WASHINGTON, Oct. 25 (Reuters) – A group of liberal US Democrats have withdrawn a letter to the White House urging a negotiated settlement to the war in Ukraine, the group’s chair, Democratic Representative Pramila Jayapal, said. , Tuesday after a backlash from within. party.
“The Congressional Progressive Caucus hereby withdraws its recent letter to the White House regarding Ukraine,” Jayapal said in a statement. She added: “The letter was drafted several months ago, but has unfortunately been released by the staff without verification.”
The letter signed by 30 caucus members went public Monday, throwing some other Democrats by surprise just two weeks ahead of the Nov. 8 midterm elections, which will determine which political party controls Congress. And it seemed just as Republicans were concerned that their party might cut the military and humanitarian aid that has aided Ukraine since Russia invaded in February.
Several members of the Progressive Caucus have made statements expressing their support for Ukraine, noting that they had joined other Democrats in voting for billions of dollars in aid to Ukraine.
Some said they signed the letter months before and things had changed. “Timing in diplomacy is everything. I signed this letter on June 30, but a lot has changed since then. I wouldn’t sign it today,” Representative Sara Jacobs said on Twitter.
Representative Jamie Raskin, who also signed, said in a statement he was pleased to hear it had been withdrawn, noting “the unfortunate timing and other flaws”.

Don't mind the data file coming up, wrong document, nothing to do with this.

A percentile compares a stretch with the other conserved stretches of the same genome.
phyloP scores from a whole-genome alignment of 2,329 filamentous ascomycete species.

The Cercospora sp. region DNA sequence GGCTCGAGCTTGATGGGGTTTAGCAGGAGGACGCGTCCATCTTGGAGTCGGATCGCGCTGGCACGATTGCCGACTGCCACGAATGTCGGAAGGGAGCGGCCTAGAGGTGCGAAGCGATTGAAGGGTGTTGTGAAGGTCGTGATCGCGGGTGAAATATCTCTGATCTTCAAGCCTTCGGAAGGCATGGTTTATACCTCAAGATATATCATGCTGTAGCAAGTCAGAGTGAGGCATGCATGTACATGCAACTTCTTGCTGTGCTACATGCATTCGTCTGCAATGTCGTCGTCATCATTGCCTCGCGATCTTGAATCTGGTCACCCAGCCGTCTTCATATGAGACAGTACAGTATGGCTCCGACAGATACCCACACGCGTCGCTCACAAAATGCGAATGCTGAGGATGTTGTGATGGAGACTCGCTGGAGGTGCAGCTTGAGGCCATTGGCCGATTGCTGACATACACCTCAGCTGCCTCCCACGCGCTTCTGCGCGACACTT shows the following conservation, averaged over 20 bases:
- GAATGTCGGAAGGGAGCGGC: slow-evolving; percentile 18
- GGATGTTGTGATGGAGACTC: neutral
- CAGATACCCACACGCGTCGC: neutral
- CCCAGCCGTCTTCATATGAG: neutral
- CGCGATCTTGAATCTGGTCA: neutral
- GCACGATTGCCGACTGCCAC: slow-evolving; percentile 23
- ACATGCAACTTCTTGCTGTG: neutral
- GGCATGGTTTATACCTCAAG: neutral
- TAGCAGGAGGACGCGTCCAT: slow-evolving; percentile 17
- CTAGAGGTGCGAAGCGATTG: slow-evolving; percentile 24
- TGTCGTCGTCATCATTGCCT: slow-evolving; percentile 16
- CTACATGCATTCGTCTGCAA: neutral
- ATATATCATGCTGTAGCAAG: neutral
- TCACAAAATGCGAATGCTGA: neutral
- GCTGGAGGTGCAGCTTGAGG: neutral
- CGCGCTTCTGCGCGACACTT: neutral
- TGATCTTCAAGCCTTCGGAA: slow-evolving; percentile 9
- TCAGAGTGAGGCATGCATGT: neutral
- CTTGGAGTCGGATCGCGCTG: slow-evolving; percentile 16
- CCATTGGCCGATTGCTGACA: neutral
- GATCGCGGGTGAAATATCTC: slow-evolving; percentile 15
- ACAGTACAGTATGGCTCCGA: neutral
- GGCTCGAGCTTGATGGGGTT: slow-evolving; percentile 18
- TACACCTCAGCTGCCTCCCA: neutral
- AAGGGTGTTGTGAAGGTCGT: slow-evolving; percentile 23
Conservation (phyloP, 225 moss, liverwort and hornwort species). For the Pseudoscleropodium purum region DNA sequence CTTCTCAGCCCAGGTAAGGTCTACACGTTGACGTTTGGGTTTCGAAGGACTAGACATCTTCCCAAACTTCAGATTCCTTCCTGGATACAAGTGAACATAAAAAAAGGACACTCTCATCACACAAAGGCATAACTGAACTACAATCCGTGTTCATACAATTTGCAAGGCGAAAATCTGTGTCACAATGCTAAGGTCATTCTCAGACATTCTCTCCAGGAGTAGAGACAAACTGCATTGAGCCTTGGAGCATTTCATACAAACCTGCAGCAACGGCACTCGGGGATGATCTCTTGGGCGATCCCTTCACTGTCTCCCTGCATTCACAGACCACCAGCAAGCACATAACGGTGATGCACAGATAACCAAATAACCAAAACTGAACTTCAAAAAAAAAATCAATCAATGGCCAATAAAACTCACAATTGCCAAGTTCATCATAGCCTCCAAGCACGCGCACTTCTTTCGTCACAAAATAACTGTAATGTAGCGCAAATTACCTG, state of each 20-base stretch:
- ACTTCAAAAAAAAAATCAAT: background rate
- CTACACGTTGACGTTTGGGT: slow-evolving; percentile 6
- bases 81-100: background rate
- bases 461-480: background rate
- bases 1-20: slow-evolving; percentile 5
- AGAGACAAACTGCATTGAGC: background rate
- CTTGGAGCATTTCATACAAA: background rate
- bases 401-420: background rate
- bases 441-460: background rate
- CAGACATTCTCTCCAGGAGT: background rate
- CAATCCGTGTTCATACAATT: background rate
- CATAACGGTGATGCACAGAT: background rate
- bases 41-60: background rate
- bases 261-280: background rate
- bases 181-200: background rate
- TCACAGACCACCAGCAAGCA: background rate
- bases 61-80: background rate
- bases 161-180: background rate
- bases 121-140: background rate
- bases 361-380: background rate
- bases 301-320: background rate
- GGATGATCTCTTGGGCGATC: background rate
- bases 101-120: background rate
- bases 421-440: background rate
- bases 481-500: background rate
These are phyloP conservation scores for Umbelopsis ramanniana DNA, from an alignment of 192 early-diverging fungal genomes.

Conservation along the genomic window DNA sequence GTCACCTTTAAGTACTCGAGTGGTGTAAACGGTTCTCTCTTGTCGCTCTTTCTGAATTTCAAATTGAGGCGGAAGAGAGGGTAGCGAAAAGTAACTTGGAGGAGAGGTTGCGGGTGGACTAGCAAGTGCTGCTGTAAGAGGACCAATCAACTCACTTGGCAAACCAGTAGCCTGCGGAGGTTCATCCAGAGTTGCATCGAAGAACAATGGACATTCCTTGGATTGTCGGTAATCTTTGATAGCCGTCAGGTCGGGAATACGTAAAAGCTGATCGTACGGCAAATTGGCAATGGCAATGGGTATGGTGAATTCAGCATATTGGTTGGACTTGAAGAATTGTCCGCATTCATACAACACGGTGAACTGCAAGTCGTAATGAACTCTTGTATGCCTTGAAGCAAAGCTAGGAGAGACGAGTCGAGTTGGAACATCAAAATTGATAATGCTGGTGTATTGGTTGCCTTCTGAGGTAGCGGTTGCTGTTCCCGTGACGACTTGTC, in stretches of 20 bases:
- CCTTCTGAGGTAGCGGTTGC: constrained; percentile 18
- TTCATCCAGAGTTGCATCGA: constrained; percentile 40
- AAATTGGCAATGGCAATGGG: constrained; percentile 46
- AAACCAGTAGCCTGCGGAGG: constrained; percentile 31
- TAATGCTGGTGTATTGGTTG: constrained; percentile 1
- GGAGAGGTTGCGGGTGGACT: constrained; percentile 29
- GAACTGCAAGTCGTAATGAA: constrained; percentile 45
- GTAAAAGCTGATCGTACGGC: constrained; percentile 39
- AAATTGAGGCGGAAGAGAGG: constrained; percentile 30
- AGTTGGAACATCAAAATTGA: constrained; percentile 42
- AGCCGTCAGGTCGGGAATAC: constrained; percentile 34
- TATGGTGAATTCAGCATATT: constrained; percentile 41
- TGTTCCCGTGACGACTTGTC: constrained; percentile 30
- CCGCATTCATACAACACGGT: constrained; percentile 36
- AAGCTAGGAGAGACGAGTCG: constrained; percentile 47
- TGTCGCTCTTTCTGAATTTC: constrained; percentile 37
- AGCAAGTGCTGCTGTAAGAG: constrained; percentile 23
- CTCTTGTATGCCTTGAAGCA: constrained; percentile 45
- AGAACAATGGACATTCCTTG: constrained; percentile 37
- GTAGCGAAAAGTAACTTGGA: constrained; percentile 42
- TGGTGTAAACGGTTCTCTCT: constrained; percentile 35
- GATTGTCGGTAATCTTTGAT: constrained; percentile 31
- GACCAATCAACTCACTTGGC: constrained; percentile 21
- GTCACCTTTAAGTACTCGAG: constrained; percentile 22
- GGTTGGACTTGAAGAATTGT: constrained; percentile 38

Ukrainian forces are conducting a successful counter-offensive, with troops advancing into the Russian-occupied Kherson province and threatening a major defeat for Moscow.
The letter immediately withdrew, including from the Progressive Caucus. “Russia does not recognize diplomacy, only strength. If we want Ukraine to continue as a free and democratic country that it is, we must support their struggle,” Democratic Representative Ruben Gallego, a caucus member, said in a written comment.
Representative Kevin McCarthy, the House’s top Republican, told Punchbowl News in an interview this month that there would be no “blank check” for Ukraine if Republicans took over. That fueled speculation that Republicans would cut aid to Kiev, although many members of the party said that was not their intention.
In her statement retracting the letter, Jayapal said that due to timing, the letter was merged as equivalent to McCarthy’s comment.
“Nothing is less true. Every war ends with diplomacy, and it will after Ukraine’s victory. their national sovereignty. As such, it is a distraction at this point and we are withdrawing the letter,” Jayapal’s statement said.
State Department spokesman Ned Price said both Democrats and Republicans support Ukraine’s support and he doesn’t think the letter calls into question US support.
“Over the past few days, we’ve heard from the Democrats, we’ve heard from the Republicans, that they understand the need to stand behind Ukraine, to stand for the principles at play here,” he told a news conference.
Reporting by Patricia Zengerle; Additional reporting by Richard Cowan and Doina Chiacu; Editing by Chizu Nomiyama and Cynthia Osterman
Our Standards: The Thomson Reuters Trust Principles.